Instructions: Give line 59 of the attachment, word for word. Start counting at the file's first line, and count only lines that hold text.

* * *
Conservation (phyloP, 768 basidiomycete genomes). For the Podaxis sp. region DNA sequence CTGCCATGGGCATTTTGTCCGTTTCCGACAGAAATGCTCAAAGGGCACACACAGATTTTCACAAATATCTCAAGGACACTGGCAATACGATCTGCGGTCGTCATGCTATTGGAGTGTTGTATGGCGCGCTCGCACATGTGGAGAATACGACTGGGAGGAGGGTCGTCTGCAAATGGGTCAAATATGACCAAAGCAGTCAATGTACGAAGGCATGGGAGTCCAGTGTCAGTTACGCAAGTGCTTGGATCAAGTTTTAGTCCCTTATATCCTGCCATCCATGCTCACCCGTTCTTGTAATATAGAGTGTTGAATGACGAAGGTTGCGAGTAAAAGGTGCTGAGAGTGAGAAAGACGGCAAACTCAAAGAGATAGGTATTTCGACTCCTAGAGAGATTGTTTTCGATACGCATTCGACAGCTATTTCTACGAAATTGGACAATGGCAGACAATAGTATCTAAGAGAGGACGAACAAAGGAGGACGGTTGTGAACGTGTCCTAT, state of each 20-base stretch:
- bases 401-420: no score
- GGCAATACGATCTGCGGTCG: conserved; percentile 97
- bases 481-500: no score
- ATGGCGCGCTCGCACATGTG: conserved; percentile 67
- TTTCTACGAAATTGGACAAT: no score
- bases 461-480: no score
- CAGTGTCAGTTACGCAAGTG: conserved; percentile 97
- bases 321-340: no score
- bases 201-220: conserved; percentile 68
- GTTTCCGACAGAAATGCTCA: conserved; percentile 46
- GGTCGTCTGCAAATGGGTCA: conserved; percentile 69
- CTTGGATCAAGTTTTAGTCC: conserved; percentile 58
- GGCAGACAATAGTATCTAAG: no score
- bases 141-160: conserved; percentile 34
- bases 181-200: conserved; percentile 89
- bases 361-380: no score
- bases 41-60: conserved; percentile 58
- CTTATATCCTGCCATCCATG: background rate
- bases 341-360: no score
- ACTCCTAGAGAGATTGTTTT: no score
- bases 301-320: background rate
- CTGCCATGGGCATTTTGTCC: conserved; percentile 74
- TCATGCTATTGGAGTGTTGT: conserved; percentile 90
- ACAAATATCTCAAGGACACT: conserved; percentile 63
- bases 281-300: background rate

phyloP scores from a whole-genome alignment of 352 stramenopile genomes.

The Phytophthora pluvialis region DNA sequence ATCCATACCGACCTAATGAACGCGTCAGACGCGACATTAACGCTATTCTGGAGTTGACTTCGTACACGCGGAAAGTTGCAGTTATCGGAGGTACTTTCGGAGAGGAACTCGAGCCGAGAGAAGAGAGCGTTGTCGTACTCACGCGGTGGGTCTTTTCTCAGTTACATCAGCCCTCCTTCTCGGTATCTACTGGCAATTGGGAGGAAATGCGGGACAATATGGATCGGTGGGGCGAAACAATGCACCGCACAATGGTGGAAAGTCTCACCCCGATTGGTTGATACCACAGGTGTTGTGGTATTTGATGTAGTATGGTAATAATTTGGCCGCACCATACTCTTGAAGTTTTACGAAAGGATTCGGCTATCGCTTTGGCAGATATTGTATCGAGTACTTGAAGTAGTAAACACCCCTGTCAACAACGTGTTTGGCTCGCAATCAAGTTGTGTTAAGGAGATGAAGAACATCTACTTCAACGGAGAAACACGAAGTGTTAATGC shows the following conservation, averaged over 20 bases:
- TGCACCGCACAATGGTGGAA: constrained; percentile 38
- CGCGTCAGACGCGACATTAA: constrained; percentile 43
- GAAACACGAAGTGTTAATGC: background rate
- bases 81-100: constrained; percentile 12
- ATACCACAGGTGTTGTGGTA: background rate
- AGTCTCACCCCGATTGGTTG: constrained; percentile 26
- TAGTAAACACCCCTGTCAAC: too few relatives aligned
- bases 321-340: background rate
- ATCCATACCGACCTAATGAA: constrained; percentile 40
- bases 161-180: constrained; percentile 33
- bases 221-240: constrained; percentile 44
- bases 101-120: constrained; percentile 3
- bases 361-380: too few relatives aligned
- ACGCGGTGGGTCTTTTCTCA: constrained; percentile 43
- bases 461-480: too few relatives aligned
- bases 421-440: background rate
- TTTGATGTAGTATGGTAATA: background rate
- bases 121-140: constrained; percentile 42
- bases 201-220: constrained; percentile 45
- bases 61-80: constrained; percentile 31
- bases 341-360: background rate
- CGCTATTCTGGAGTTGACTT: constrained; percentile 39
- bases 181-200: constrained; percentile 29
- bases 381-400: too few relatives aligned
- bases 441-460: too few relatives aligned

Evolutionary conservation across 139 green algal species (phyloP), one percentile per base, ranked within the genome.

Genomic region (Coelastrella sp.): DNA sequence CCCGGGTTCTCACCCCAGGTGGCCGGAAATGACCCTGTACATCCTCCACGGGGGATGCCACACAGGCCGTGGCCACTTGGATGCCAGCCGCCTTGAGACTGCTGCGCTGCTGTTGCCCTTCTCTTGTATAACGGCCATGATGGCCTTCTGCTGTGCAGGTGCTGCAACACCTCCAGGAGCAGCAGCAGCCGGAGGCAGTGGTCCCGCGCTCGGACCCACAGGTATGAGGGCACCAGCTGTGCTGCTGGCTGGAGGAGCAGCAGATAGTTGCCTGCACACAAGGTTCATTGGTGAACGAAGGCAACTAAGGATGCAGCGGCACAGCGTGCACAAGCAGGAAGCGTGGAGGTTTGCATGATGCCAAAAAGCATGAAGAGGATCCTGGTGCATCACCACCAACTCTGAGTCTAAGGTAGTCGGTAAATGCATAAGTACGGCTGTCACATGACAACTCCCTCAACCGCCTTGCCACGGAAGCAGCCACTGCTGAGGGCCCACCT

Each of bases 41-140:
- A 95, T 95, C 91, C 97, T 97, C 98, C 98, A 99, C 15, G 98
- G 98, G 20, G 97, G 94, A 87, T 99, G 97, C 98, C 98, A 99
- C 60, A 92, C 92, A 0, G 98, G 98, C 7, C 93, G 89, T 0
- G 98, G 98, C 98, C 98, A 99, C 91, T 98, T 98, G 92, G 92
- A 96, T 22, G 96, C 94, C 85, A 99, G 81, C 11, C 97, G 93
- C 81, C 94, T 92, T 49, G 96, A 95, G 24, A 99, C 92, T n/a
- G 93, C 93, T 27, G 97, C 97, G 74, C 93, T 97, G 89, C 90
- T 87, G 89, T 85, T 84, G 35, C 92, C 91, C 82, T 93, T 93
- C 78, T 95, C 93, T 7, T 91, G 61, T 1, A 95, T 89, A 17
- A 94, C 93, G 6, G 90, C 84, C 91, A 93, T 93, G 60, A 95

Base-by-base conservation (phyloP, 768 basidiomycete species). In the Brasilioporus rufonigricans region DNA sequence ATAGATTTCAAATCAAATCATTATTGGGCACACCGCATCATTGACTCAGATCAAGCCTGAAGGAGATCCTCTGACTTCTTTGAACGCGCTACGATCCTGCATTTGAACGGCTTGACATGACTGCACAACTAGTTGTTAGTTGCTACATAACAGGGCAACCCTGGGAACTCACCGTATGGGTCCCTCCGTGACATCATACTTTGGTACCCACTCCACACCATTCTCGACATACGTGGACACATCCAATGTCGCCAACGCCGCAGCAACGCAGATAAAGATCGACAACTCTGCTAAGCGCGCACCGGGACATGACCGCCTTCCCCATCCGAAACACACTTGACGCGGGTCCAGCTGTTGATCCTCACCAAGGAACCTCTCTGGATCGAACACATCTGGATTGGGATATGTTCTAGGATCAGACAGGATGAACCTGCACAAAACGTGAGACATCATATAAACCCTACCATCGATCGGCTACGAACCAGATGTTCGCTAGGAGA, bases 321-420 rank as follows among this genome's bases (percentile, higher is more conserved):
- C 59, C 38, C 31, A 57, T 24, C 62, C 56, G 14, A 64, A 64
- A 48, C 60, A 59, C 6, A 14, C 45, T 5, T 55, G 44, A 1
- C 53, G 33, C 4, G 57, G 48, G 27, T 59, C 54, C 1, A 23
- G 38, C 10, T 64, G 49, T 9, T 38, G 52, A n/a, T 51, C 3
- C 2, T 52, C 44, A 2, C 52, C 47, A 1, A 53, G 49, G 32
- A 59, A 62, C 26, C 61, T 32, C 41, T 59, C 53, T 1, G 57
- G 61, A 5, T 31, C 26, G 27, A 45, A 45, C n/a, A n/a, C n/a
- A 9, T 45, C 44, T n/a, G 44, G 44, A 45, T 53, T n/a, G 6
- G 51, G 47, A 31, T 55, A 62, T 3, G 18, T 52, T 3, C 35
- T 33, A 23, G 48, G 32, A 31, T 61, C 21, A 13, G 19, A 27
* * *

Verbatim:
- C 60, A 92, C 92, A 0, G 98, G 98, C 7, C 93, G 89, T 0